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Growl Preview


Quick Look: Growl


Designer: Joey Vigour
Artist: Rob Joseph
Publisher: Vigour, Inc.
Year Published: 2018
No. of Players: 4-7
Ages: 10+
Playing Time: 10-15 min

Find more info on BoardGameGeek.com

WARNING: This is a preview of Growl. All components and rules are prototype and subject to change.



Review:

tl;dr: Very light werewolf-themed social deduction party game. 

Getting to the Game: Growl sets up quickly, and all the information you need to play is on the cards themselves. The deck needs to be tailored to the number of players a little, but overall it's a speedy process to get playing. 

Learning Growl is a snap for anyone who's ever played Mafia, That-Other-Werewolf game, or any other social deduction games. Growl is built for efficiency of play, so there are almost no mechanics to learn other than how Night works. You won't have any issues teaching this game to the 10-year-old it says is the minimum age.

Playing the Game: Growl starts each player out with 4 cards in hand, and the first one you get will determine if you're a human, or if you're the "Wolf Zero" (or one of two in a 6-7 player game). From there, the deck is turned upside down so all the cards are face-up, and the first player chooses another player to be given the top card. Cards range from beneficial Salves and Charms, innocuous Gold, to treacherous Wounds and Bites. Players lobby for or against being given the current card, and once a decision is made the deck moves to the next player. 


If at any point in the game, you possess three Bite cards that aren't cancelled out by Charms, you become a werewolf and your job is now to infect the rest of the humans. Gather three Wound cards that aren't cancelled by Salves, and you're dead. Enjoy your respite from the hunt, and we'll see you next time. 

There are a couple ways to add cards into your hand. Apart from the top card from the deck being assigned around the table, there are three Nights that will take place at roughly even intervals in your game. Each night is denoted by a special card in the deck, and each has a unique event that triggers. After that event, each night plays out the same way: each player will send one of the cards from their hand to the player on their left, and another to the player on their right (humans can't pass bites during the night, but werewolves can.. and will). Once you've been passed two cards, you'll shuffle them up, look at them, and add them to your hand. Play then starts again with the top card of the deck.


If this sounds like pretty standard fare, you're right. The fun of these games lies in the group you play with, and whether or not the game lends itself to accusatory moments. In Growl's case, those moments are immediately following the Night phases. In one of our games, I (as a human) trusted the player on my right, who had earlier been passed a Wound by a player I didn't trust. On the first night, I handed them a Salve, and picked up my two shuffled cards to find they were both Wounds. I had one Wound already in my hand, and since I had given the Salve that was soothing that wound away, I silently flipped over my helper card to the back, and tried very, very hard not to give them both the dirtiest look I could muster. Conversation got very lively at that point, with my right-hand player admitting that he was given a Salve, and that he passed a Wound. Eyes darted to my left-hand player who tried to keep a stone face, but then erupted into giggles. From there, let's just say play got interesting.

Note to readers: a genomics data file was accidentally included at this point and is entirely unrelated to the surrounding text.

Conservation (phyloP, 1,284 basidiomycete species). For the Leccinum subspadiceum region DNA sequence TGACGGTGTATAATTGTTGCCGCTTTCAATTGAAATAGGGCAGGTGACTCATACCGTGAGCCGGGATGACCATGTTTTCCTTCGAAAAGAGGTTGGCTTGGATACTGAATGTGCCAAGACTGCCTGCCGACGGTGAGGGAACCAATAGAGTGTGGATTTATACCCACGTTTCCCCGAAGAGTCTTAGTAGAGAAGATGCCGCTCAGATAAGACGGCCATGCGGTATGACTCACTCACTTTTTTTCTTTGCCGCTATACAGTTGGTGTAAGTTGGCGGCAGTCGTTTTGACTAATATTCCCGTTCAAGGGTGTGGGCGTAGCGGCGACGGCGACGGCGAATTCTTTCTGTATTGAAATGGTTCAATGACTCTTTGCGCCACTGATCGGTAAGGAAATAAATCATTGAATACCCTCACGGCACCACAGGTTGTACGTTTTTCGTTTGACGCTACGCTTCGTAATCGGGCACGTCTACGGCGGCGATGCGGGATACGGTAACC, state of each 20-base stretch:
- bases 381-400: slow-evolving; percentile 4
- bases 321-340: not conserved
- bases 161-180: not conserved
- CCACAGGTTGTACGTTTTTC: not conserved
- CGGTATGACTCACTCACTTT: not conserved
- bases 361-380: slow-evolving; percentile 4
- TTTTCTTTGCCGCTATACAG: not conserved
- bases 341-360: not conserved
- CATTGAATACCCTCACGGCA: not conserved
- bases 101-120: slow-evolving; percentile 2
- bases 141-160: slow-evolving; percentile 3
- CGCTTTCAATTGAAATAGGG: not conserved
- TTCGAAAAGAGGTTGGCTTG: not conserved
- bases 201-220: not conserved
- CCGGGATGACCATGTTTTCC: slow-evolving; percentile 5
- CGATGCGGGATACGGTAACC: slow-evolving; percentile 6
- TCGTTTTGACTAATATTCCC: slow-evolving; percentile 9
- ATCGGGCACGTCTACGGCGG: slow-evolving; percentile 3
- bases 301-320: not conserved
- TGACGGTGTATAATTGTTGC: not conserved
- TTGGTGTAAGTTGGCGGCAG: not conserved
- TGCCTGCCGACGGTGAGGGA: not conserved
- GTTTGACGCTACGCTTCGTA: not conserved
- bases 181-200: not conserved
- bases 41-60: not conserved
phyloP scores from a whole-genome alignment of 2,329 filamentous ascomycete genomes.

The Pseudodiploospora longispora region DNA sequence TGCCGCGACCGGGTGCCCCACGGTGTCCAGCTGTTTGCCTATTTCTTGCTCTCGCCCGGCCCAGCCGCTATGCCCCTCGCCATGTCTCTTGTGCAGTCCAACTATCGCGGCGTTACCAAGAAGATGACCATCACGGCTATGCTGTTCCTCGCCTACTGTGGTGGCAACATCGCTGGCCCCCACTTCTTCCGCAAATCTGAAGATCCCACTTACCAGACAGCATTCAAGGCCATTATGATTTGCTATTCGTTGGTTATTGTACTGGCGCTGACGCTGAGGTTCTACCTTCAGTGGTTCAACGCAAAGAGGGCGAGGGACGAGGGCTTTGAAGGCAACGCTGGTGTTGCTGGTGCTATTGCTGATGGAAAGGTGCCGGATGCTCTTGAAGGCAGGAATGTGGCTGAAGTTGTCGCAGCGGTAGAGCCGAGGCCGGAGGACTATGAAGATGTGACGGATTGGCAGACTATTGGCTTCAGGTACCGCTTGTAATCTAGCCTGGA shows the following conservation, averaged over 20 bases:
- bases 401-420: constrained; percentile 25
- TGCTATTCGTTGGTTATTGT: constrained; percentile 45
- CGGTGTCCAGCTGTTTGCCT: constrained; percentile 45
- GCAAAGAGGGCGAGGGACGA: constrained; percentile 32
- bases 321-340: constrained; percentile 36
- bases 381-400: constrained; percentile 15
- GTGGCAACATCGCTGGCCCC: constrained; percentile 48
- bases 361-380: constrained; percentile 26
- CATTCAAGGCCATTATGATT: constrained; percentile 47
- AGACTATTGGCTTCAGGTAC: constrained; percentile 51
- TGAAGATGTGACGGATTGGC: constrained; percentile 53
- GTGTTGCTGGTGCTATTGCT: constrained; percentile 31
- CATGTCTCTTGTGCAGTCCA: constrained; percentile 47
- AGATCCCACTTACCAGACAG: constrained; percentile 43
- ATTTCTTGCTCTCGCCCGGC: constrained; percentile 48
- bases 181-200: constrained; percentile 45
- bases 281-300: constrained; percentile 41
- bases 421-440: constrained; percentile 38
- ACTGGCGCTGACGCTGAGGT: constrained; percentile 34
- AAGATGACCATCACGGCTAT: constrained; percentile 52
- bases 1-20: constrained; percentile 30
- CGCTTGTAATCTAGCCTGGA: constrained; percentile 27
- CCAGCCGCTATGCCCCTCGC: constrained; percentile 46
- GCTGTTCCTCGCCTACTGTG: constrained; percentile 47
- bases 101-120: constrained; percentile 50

Games that can facilitate these kinds of moments get brought back to the table when game night gets too large for more traditional board games, and my group agreed that Growl's simplicity and elegance would probably earn it another go-round at our weekly meeting. I mean, the sheer ridiculousness of Growl's forced endgame task of making Wolf Zero literally growl, and then having all players who were turned into werewolves growl with them should give you some ideas of what you're looking at here.


Artwork and Components: Rob Joseph has done a great job here. The cartoony characters on the card backs and the adorable-yet-menacing wolves on the bite cards clash really nicely with the nearly-actually-terrifying werewolf cloud on the card backs (Fright Night homage?). The feel of the game is very good, and the iconography on the cards is excellent. You can play this entire game while only looking at the top-left corner of every card. 

The Good: Plays quickly and the Night mechanic is fun. Good opportunities for paranoia and accusation.

The Bad: Mostly standard stuff, doesn't bring anything new or innovative to the genre. 

Score: While we liked Growl for people getting into the social deduction game space, if you already have a favorite traitor game, this one doesn't do anything worth replacing that one. If you're a fan of the genre, it's worth picking up for the art and as a change of pace. As it stands, this is a fine chapter in a flooded market. I'm giving Growl a score of Mostly Bark, Little Bite.




                 

Coming to KICKSTARTER soon!


About the Author:



Nicholas Leeman has been a board game evangelist for over 10 years now, converting friends and family alike to the hobby. He's also a trained actor and works summers as one of the PA announcers for the St. Paul Saints, a professional baseball team. He lives in Minneapolis, MN with his board gaming wife and son.
Growl Preview Growl Preview Reviewed by The Madjai on March 20, 2018 Rating: 5

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